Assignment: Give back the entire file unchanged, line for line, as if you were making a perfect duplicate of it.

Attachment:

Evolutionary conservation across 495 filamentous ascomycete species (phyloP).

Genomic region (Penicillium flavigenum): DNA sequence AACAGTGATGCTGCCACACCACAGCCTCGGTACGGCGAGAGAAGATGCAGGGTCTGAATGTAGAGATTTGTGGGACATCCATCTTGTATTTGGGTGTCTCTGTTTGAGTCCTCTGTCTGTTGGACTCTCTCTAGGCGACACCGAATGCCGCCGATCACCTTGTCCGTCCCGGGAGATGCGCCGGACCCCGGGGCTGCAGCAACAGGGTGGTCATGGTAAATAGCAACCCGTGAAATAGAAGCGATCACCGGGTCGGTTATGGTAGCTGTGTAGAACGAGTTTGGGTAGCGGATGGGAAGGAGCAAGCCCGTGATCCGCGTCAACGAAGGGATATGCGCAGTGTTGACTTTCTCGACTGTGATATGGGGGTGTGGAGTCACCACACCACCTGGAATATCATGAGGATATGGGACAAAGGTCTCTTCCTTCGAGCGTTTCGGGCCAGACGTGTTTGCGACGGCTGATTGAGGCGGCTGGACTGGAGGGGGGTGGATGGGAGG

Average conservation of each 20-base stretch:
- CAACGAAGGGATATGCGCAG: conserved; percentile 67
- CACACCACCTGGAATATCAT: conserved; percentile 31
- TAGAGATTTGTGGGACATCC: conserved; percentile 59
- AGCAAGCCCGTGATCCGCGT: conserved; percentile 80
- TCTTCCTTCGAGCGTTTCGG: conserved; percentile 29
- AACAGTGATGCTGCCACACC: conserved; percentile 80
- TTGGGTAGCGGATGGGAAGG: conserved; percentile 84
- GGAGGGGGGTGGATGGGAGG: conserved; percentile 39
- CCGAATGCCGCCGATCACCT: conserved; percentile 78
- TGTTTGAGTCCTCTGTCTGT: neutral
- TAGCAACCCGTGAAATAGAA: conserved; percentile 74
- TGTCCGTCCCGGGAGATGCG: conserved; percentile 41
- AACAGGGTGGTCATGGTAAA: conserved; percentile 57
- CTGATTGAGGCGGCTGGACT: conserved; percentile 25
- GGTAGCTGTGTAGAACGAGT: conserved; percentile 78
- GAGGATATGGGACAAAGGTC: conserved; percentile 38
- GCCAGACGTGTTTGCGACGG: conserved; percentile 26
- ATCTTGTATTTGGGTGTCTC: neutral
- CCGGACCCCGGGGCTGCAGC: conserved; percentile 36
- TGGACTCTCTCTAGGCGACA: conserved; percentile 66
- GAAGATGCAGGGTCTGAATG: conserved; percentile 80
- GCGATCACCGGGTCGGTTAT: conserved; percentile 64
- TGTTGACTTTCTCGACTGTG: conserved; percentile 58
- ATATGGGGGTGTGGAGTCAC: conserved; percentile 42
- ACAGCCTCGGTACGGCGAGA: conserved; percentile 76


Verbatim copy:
Evolutionary conservation across 495 filamentous ascomycete species (phyloP).

Genomic region (Penicillium flavigenum): DNA sequence AACAGTGATGCTGCCACACCACAGCCTCGGTACGGCGAGAGAAGATGCAGGGTCTGAATGTAGAGATTTGTGGGACATCCATCTTGTATTTGGGTGTCTCTGTTTGAGTCCTCTGTCTGTTGGACTCTCTCTAGGCGACACCGAATGCCGCCGATCACCTTGTCCGTCCCGGGAGATGCGCCGGACCCCGGGGCTGCAGCAACAGGGTGGTCATGGTAAATAGCAACCCGTGAAATAGAAGCGATCACCGGGTCGGTTATGGTAGCTGTGTAGAACGAGTTTGGGTAGCGGATGGGAAGGAGCAAGCCCGTGATCCGCGTCAACGAAGGGATATGCGCAGTGTTGACTTTCTCGACTGTGATATGGGGGTGTGGAGTCACCACACCACCTGGAATATCATGAGGATATGGGACAAAGGTCTCTTCCTTCGAGCGTTTCGGGCCAGACGTGTTTGCGACGGCTGATTGAGGCGGCTGGACTGGAGGGGGGTGGATGGGAGG

Average conservation of each 20-base stretch:
- CAACGAAGGGATATGCGCAG: conserved; percentile 67
- CACACCACCTGGAATATCAT: conserved; percentile 31
- TAGAGATTTGTGGGACATCC: conserved; percentile 59
- AGCAAGCCCGTGATCCGCGT: conserved; percentile 80
- TCTTCCTTCGAGCGTTTCGG: conserved; percentile 29
- AACAGTGATGCTGCCACACC: conserved; percentile 80
- TTGGGTAGCGGATGGGAAGG: conserved; percentile 84
- GGAGGGGGGTGGATGGGAGG: conserved; percentile 39
- CCGAATGCCGCCGATCACCT: conserved; percentile 78
- TGTTTGAGTCCTCTGTCTGT: neutral
- TAGCAACCCGTGAAATAGAA: conserved; percentile 74
- TGTCCGTCCCGGGAGATGCG: conserved; percentile 41
- AACAGGGTGGTCATGGTAAA: conserved; percentile 57
- CTGATTGAGGCGGCTGGACT: conserved; percentile 25
- GGTAGCTGTGTAGAACGAGT: conserved; percentile 78
- GAGGATATGGGACAAAGGTC: conserved; percentile 38
- GCCAGACGTGTTTGCGACGG: conserved; percentile 26
- ATCTTGTATTTGGGTGTCTC: neutral
- CCGGACCCCGGGGCTGCAGC: conserved; percentile 36
- TGGACTCTCTCTAGGCGACA: conserved; percentile 66
- GAAGATGCAGGGTCTGAATG: conserved; percentile 80
- GCGATCACCGGGTCGGTTAT: conserved; percentile 64
- TGTTGACTTTCTCGACTGTG: conserved; percentile 58
- ATATGGGGGTGTGGAGTCAC: conserved; percentile 42
- ACAGCCTCGGTACGGCGAGA: conserved; percentile 76